Beneath the Neon Egg by Thomas E. Kennedy
Bloomsbury USA, 2014
Equal parts rumination on starting over in middle age, a love song to Copenhagen, the tale of a man belatedly growing up, and a mystery story, Beneath the Neon Egg, the final installment in Thomas E. Kennedy’s Copenhagen Quartet, follows its Irish-American protagonist, Patrick Bluett, through the course of a winter in Copenhagen as he attempts to rebuild his life after a bitter divorce. Taking the chapter titles from jazz standards (with the occasional nod to pop and rock groups like Bad Religion, who Bluett’s daughter fancies), Kennedy structures the novel after John Coltrane’s A Love Supreme, imbuing his prose with the improvisatory quality of Coltrane’s music. Yet while Coltrane’s magnum opus found its composer obsessed with spiritual purity, Kennedy’s protagonist seeks love of a decidedly earthly variety, one that eludes him until the novel’s climax, when the crime plot intersects with Bluett’s quest for the perfect woman, and Bluett realizes that when it comes to romance, he might seek the divine in the mundane.
When we meet Bluett, he’s ditching work on a wintry Friday afternoon to liaison with the wife of a colleague, who induces him into bed not just with her, but also with her husband’s — Bluett’s colleague’s — sister. Self-employed as a translator, Bluett spends his nights barhopping in Copenhagen, walking through the city with his Discman, seeking live jazz and willing women. The season being winter, we understand he’s hibernating. Like the lake out his apartment window, Kennedy suggests, Bluett is frozen. Middle-aged, with fatherhood and married life behind him, he wonders what’s left. “‘Those wasps are like us,’” fellow divorcee Sam tells him over lunch. “‘Their work is done, their queen is dead, the hive is gone. They have nothin’ to do now but take what pleasure they can get from the little time left before they freeze to death or get swatted out.’” Shallow though this rationalization for hedonism might seem, Sam’s words prove prophetic. His pursuit of pleasure undoes him, throwing the conflict between Bluett’s desire for a relationship, or at least meaningful consummation, and empty sexual encounters into sharper relief.
If it sounds like Bluett is experiencing a midlife crisis — or a second adolescence — he is. He rejects his coworker’s wife — reasonable though that choice might seem — not out of any qualms about his own behavior but because her sexuality (their threesome) proves too much for him. Eventually he settles on the novel’s love interest, Liselotte, but either he’s not ready to move on after his divorce, or he isn’t mature enough to handle a relationship. In one comic scene that walks a fine line between inspiring pathos and being merely pathetic, Bluett looks up the word intimacy in the dictionary, trying to come to terms with what he’s feeling for a woman who seems the perfect companion — until she wants more. “‘I hate these questions. I hate this conversation. It reminds me of everything I hated about being married,’” he tells her when she tries to pin him down to a commitment. As much as we appreciate Bluett’s desire to remain unfettered, he exasperates us as much as he does Liselotte.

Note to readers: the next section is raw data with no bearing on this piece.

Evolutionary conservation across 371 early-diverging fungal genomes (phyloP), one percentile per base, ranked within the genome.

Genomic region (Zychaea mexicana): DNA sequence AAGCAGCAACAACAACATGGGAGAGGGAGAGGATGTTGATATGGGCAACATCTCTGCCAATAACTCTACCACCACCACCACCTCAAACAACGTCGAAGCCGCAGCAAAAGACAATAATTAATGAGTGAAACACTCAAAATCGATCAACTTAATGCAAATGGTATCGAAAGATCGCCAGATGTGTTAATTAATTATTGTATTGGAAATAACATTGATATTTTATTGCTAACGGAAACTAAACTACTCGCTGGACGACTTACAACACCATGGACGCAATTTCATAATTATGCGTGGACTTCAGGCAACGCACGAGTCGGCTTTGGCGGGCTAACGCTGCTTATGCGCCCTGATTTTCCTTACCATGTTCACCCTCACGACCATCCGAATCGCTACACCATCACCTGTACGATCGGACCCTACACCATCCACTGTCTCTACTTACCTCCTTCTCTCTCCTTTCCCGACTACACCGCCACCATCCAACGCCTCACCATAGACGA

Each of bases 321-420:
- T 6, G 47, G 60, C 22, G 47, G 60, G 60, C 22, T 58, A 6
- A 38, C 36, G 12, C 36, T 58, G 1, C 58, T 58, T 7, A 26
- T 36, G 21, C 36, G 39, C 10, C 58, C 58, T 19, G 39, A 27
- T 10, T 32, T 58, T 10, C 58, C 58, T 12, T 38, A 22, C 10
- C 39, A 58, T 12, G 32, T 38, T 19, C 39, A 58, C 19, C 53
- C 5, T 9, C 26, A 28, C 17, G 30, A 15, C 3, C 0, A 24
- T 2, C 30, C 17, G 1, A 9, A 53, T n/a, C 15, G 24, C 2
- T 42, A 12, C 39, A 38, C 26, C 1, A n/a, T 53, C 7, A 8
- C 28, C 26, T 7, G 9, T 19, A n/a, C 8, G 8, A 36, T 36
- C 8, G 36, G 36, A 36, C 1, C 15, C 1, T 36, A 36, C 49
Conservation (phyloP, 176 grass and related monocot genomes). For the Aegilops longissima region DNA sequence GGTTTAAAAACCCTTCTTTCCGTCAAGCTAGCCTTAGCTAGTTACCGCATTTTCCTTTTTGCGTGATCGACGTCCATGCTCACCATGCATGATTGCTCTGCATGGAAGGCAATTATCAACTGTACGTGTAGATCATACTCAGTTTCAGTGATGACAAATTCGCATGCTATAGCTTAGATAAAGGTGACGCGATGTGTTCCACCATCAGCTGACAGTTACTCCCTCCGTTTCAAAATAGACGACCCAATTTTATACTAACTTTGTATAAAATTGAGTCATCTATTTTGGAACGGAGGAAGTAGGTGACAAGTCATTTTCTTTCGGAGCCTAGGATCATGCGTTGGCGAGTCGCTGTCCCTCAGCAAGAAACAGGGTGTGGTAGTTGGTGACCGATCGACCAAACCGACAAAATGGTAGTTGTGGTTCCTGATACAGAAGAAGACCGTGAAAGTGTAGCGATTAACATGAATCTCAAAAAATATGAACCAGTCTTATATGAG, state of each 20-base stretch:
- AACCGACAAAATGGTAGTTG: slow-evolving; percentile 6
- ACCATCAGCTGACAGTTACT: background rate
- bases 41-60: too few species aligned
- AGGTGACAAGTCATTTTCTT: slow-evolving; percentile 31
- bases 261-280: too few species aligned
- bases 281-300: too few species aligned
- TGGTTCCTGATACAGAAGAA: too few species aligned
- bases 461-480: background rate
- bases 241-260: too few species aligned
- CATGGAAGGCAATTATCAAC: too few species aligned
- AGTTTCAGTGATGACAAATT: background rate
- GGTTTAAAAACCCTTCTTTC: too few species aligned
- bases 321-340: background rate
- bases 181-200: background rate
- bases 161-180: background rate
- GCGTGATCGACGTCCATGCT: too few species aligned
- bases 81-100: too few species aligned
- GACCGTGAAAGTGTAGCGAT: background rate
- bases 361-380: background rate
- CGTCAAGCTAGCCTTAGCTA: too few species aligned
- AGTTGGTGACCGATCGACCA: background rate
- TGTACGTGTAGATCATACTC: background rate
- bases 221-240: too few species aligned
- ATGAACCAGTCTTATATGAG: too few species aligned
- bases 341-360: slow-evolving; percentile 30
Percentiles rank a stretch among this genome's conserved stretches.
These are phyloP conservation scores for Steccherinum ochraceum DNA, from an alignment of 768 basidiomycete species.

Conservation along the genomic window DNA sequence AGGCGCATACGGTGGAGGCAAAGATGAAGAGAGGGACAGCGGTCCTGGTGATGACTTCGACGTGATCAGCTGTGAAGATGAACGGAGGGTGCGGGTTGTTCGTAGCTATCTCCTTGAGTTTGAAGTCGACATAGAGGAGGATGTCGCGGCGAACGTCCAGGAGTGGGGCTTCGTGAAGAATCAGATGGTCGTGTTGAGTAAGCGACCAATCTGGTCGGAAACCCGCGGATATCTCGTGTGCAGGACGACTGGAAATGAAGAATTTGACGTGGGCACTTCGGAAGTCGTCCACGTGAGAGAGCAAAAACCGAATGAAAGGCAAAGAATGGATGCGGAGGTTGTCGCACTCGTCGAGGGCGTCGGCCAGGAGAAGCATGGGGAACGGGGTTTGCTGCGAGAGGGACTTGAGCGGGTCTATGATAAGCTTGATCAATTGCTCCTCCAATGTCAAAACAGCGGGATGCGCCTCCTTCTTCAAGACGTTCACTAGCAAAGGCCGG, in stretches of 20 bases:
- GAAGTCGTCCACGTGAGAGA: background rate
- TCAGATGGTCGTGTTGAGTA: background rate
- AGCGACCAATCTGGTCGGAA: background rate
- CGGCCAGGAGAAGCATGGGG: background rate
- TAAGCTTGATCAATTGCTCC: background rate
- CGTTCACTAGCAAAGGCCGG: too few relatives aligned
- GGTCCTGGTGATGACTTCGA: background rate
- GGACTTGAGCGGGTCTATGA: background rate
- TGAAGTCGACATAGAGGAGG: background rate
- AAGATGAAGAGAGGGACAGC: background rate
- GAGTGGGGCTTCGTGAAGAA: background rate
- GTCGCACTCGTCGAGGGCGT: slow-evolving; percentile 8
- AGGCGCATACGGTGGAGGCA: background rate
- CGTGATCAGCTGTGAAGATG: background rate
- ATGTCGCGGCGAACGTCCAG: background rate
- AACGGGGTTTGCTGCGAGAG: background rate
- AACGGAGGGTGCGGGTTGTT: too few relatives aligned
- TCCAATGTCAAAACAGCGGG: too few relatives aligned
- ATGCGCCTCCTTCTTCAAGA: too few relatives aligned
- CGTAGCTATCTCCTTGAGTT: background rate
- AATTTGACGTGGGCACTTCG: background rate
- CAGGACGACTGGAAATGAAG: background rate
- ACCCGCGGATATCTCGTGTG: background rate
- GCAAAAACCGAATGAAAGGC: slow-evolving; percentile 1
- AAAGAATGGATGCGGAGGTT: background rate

As the novel gains momentum, many of the strongest scenes occur between Bluett and his children. Like Liselotte, Bluett’s children get him out of his head; they force him to stop hypothesizing about love and to act, to make the word love a verb. The novel asks real questions about masculinity, about family, and especially — as so much of Kennedy’s work does — about fatherhood and the compromises adulthood entails. When son Tim says he wants to take a year off college, Bluett tries to talk him out of it: “Bluett hears what he is saying, hears cliché after cliché, knows that he is saying what he wishes his own father had said to him all those years before instead of giving him permission to do what he pleased, make his own mistakes, his father who was too lost in his and then died.” Bluett’s awkward attempts at renegotiating his relationships with his children make him relatable, redeeming him in the reader’s eyes, which is what ultimately causes the novel to succeed.
The crime plot keeps the reader turning the pages, and if the good woman-bad woman dichotomy Kennedy establishes early in the novel comes dangerously close to reducing his women to goddesses or (literally) whores, fortunately, Bluett grows out of that, too. In the end, Kennedy works a twist on noir formula, undermining genre tropes, writing a mystery that’s also a tale of personal transformation. Perhaps as a result of watching his friend Sam unravel, Bluett achieves a synthesis of which he hardly seems capable — never mind worthy — at the beginning of the novel. And though she might be the novel’s antagonist, Kennedy gives us enough context to understand why Svetlana Krylova behaves the way she does.
Bluett seems a typical Kennedy hero. Like Breathwaite in Falling Sideways or Kerrigan in Kerrigan in Copenhagen, two of the other stand-alone novels in Kennedy’s Copenhagen Quartet, he’s a literary man who has made compromises, balancing the Dionysian excesses art and literature promise practitioners with the mundane reality of making a living, not to mention sustaining a marriage or raising a family. Yet in compromise, Bluett finds maturity, dignity, and freedom. Over the course of Beneath the Neon Egg, he discovers an adult sexuality that seems to reconcile his carnal desires with the practical realities of a romantic relationship. The world might not need another book about men behaving badly. But the world might desperately need more books about men learning to live within their limitations and — however belatedly — growing up. This is one of them.